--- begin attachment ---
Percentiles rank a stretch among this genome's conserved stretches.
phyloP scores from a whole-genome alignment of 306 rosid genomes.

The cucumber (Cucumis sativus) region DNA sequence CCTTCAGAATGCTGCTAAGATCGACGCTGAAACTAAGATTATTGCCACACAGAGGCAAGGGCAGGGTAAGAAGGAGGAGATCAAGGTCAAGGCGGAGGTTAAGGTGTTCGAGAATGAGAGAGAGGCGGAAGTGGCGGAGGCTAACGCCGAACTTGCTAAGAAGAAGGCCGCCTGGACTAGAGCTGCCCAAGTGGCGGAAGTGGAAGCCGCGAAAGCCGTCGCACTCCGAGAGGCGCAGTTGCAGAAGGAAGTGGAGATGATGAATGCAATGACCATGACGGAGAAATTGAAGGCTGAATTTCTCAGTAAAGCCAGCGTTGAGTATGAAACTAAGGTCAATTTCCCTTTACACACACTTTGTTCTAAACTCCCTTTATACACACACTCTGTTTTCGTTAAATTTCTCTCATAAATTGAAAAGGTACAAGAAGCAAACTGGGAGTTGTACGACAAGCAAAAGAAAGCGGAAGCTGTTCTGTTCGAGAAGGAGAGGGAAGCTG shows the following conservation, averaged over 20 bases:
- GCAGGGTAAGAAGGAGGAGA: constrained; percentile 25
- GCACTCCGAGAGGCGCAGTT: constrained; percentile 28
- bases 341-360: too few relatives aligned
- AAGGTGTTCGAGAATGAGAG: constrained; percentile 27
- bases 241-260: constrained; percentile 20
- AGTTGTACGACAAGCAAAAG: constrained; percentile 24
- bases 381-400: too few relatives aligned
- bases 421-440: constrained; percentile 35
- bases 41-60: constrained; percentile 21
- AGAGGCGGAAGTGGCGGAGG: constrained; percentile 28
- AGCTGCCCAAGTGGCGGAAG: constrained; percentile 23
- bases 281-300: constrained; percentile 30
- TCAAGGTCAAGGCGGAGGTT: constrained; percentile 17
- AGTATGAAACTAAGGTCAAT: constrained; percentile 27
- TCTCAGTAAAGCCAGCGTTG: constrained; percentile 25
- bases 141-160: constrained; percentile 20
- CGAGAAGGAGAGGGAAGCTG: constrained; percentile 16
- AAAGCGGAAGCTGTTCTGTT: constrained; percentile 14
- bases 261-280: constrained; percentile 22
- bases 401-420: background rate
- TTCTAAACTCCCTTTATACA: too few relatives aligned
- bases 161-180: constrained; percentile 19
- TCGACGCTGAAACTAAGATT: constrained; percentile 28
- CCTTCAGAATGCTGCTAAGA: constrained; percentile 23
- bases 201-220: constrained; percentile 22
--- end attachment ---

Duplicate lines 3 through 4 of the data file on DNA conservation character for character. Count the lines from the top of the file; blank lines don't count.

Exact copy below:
The cucumber (Cucumis sativus) region DNA sequence CCTTCAGAATGCTGCTAAGATCGACGCTGAAACTAAGATTATTGCCACACAGAGGCAAGGGCAGGGTAAGAAGGAGGAGATCAAGGTCAAGGCGGAGGTTAAGGTGTTCGAGAATGAGAGAGAGGCGGAAGTGGCGGAGGCTAACGCCGAACTTGCTAAGAAGAAGGCCGCCTGGACTAGAGCTGCCCAAGTGGCGGAAGTGGAAGCCGCGAAAGCCGTCGCACTCCGAGAGGCGCAGTTGCAGAAGGAAGTGGAGATGATGAATGCAATGACCATGACGGAGAAATTGAAGGCTGAATTTCTCAGTAAAGCCAGCGTTGAGTATGAAACTAAGGTCAATTTCCCTTTACACACACTTTGTTCTAAACTCCCTTTATACACACACTCTGTTTTCGTTAAATTTCTCTCATAAATTGAAAAGGTACAAGAAGCAAACTGGGAGTTGTACGACAAGCAAAAGAAAGCGGAAGCTGTTCTGTTCGAGAAGGAGAGGGAAGCTG shows the following conservation, averaged over 20 bases:
- GCAGGGTAAGAAGGAGGAGA: constrained; percentile 25